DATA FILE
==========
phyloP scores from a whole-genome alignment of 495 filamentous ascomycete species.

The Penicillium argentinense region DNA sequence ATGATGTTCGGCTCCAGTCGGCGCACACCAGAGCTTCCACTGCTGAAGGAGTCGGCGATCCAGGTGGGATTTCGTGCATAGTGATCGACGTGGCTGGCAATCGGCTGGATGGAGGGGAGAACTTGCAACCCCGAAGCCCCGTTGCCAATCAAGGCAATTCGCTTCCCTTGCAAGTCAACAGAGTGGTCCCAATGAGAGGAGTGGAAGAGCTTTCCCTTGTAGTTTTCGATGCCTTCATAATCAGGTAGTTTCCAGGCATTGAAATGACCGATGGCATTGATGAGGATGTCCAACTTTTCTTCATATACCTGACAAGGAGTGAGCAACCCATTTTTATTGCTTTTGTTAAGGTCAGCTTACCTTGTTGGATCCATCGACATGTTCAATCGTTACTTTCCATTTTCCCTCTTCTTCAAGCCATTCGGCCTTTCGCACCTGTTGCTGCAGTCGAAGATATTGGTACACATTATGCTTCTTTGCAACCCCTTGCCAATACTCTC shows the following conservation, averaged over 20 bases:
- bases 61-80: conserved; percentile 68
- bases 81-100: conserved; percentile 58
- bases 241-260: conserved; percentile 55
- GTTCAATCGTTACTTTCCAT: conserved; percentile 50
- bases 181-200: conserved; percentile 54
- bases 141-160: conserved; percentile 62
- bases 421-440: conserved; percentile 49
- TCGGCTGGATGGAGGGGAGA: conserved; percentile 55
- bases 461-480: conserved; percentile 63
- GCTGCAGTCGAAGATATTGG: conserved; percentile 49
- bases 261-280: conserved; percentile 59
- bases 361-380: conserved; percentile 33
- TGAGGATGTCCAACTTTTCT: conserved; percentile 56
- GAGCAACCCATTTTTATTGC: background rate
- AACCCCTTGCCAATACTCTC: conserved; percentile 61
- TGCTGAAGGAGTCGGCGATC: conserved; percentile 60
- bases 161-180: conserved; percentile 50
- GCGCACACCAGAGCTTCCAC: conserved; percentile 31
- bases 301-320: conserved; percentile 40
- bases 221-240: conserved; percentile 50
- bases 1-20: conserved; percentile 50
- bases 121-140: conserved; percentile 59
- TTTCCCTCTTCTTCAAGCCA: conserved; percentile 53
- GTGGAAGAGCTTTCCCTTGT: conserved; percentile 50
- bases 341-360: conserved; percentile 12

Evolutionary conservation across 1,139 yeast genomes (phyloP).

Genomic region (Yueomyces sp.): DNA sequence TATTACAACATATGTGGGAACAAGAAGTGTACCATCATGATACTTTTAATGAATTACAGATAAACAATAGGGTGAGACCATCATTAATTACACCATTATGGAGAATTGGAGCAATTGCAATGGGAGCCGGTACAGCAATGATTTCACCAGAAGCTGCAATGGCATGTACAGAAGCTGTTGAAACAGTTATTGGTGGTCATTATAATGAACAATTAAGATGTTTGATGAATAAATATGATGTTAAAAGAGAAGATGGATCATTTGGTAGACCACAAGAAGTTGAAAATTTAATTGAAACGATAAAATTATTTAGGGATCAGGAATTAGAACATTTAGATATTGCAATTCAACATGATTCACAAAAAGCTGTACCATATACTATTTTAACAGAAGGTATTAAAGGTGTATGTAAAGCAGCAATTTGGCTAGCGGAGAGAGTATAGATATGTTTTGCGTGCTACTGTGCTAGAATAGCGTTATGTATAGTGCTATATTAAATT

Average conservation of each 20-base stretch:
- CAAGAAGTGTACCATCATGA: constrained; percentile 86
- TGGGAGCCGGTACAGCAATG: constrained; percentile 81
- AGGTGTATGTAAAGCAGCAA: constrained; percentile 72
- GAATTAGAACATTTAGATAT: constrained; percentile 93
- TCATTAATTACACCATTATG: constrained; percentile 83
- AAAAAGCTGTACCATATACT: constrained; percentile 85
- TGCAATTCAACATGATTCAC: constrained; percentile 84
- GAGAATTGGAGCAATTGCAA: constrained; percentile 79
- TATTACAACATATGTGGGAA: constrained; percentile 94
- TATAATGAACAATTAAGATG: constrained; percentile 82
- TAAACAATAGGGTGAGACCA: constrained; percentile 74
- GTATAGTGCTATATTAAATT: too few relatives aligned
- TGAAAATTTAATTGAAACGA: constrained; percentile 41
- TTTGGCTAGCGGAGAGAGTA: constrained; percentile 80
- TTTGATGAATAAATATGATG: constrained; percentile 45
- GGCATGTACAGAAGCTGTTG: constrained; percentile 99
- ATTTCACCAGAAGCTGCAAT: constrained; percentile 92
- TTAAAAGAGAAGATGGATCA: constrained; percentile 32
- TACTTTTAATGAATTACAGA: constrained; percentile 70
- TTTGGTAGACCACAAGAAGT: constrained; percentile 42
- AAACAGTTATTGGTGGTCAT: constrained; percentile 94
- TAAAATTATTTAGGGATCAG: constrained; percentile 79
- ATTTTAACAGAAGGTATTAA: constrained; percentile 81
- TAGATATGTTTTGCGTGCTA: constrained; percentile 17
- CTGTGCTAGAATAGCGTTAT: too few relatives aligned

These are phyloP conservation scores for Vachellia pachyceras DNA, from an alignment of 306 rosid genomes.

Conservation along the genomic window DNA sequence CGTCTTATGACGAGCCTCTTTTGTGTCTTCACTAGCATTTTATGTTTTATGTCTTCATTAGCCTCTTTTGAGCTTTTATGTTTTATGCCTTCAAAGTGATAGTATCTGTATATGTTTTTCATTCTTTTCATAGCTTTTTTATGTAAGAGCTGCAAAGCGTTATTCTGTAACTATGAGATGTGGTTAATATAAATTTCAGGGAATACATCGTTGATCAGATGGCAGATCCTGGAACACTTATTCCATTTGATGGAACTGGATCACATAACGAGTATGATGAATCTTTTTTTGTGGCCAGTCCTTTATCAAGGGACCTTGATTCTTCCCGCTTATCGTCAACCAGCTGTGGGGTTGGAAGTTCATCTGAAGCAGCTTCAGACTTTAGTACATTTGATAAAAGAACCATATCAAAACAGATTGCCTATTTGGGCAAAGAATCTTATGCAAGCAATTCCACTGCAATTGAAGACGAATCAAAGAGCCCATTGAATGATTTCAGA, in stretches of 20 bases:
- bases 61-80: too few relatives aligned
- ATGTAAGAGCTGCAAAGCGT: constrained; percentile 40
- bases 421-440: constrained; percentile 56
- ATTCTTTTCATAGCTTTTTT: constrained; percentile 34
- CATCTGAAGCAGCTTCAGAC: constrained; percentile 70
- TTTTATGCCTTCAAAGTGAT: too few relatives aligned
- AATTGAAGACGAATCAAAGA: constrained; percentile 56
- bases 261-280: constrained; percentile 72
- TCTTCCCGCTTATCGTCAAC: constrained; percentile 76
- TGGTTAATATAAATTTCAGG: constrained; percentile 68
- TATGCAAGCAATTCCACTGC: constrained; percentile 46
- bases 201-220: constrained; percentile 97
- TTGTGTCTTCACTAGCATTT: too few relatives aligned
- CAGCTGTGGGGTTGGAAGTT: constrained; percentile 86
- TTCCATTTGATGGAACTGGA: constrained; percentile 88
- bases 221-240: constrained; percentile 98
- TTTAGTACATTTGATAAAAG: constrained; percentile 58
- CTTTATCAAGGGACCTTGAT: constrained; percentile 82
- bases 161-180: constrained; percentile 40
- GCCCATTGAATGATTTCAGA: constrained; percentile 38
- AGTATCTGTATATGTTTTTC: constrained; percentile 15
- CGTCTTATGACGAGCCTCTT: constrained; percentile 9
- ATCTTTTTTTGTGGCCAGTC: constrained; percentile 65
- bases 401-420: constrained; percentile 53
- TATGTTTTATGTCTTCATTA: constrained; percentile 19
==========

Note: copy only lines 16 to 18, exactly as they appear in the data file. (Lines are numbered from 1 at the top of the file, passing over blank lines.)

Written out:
- GAGCAACCCATTTTTATTGC: background rate
- AACCCCTTGCCAATACTCTC: conserved; percentile 61
- TGCTGAAGGAGTCGGCGATC: conserved; percentile 60